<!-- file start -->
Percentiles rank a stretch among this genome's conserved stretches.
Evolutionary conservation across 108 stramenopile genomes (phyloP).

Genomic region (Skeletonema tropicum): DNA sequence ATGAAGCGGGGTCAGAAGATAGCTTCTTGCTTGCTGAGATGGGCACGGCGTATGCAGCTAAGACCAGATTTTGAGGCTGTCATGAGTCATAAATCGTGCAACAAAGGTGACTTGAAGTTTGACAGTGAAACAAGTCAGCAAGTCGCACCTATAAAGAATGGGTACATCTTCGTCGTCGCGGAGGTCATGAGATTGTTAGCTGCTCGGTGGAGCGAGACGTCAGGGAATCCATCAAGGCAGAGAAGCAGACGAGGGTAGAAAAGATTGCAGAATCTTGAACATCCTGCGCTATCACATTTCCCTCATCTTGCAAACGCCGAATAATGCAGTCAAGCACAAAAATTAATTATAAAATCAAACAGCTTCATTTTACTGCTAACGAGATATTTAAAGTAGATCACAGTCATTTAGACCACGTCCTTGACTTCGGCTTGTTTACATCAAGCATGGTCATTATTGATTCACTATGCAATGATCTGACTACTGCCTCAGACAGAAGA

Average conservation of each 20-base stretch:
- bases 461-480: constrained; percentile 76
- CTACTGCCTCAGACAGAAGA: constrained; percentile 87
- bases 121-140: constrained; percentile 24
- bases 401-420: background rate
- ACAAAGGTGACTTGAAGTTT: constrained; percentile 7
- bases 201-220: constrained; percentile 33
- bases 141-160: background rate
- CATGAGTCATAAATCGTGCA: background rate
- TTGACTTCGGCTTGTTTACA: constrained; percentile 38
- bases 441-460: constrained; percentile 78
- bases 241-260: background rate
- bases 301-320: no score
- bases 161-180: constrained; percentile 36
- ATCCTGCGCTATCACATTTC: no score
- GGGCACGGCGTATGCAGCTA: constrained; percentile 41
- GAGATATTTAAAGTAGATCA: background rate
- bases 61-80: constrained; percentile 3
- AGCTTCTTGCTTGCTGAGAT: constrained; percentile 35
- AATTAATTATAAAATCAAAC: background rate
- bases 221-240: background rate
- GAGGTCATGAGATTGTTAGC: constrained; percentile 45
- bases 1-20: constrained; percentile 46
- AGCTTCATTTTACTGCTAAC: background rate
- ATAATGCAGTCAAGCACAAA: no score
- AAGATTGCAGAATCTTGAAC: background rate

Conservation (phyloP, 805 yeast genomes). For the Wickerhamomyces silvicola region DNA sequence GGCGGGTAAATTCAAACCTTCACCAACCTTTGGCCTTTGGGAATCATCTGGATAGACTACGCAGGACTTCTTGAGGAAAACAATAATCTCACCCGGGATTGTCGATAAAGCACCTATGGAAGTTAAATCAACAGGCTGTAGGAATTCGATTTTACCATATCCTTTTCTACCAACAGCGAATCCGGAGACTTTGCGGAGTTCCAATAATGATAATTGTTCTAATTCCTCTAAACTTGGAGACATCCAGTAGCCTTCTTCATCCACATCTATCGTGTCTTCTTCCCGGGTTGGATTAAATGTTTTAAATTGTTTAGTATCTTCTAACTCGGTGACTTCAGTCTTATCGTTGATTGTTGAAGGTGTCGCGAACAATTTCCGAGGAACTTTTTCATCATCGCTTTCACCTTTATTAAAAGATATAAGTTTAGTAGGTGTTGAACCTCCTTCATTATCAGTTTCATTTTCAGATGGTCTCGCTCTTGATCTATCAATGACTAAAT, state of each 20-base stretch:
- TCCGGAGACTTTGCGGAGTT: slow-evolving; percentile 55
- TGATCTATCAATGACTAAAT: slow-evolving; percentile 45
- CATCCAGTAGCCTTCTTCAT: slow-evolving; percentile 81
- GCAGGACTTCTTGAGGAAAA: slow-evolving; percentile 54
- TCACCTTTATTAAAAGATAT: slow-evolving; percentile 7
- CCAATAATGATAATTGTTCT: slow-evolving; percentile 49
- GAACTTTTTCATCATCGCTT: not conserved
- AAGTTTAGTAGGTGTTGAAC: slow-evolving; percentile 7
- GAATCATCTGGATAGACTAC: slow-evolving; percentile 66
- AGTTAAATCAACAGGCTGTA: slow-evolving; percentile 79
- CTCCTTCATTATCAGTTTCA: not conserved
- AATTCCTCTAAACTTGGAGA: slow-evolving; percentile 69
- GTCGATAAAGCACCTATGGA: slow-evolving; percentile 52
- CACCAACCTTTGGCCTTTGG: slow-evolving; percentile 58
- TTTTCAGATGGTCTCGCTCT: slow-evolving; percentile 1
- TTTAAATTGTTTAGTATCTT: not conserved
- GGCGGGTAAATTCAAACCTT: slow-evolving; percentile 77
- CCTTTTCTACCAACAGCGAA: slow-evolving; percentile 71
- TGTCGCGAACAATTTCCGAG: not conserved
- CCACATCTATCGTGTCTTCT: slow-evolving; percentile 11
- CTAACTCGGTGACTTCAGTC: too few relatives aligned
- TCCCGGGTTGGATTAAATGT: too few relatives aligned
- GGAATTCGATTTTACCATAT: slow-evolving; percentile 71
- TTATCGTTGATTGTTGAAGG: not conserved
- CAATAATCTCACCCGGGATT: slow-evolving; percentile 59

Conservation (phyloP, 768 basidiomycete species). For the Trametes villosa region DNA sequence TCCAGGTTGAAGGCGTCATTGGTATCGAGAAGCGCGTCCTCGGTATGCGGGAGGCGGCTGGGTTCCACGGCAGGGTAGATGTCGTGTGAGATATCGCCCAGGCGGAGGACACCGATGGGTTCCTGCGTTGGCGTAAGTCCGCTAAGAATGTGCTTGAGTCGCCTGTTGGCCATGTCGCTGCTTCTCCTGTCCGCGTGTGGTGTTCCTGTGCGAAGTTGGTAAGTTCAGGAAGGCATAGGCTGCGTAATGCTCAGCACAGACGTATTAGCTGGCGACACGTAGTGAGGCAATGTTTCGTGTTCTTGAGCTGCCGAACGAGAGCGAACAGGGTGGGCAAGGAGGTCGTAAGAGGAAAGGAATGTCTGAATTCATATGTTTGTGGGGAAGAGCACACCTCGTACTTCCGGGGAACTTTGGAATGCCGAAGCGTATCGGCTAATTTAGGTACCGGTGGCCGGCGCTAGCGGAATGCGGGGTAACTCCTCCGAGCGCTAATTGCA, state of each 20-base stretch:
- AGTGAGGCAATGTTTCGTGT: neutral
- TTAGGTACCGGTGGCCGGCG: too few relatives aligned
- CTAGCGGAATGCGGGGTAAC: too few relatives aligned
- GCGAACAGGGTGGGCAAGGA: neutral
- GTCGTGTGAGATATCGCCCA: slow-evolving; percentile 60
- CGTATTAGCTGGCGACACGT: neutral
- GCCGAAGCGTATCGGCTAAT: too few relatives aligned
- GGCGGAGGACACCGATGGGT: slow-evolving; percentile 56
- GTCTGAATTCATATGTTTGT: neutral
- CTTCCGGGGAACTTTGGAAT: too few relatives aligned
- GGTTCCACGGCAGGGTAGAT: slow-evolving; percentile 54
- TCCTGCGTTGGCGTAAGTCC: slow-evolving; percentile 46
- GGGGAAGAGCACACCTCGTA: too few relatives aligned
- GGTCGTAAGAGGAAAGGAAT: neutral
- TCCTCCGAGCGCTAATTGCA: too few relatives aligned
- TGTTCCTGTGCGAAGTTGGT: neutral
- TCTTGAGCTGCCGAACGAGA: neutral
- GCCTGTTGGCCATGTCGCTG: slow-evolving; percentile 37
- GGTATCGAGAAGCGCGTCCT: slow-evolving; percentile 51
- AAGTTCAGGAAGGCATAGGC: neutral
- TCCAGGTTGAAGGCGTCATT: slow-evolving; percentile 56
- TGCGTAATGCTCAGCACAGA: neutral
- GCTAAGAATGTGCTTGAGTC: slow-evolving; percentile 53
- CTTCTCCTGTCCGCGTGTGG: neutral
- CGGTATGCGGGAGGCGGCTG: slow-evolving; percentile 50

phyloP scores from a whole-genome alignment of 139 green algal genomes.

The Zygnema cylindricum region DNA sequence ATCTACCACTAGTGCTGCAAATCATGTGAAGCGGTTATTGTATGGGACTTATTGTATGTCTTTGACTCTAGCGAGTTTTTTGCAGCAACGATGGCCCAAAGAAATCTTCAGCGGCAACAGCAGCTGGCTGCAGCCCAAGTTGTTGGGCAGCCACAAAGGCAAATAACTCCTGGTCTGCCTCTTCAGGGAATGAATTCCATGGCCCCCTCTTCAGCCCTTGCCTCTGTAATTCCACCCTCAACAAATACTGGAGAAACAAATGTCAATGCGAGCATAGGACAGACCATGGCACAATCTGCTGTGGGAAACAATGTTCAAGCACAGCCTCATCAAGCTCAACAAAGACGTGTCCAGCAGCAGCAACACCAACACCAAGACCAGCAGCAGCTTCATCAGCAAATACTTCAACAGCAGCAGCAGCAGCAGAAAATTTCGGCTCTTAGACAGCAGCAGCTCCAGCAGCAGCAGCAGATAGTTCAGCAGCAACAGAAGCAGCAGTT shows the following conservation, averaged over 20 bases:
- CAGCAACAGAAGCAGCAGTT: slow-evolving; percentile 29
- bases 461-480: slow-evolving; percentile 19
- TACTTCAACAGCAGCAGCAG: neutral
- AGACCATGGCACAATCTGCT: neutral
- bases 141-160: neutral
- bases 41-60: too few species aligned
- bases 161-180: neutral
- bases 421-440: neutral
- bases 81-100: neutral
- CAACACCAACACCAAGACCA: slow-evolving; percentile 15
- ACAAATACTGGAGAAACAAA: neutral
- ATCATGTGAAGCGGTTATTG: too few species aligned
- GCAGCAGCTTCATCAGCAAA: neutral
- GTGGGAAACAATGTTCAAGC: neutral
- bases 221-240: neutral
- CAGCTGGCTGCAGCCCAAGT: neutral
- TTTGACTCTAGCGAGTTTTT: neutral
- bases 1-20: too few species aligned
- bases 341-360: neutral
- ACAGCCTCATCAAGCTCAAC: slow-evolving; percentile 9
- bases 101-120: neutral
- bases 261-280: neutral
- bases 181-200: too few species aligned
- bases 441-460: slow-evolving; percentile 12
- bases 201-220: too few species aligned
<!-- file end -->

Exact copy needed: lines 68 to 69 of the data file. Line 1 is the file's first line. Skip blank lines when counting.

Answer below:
- TCCTGCGTTGGCGTAAGTCC: slow-evolving; percentile 46
- GGGGAAGAGCACACCTCGTA: too few relatives aligned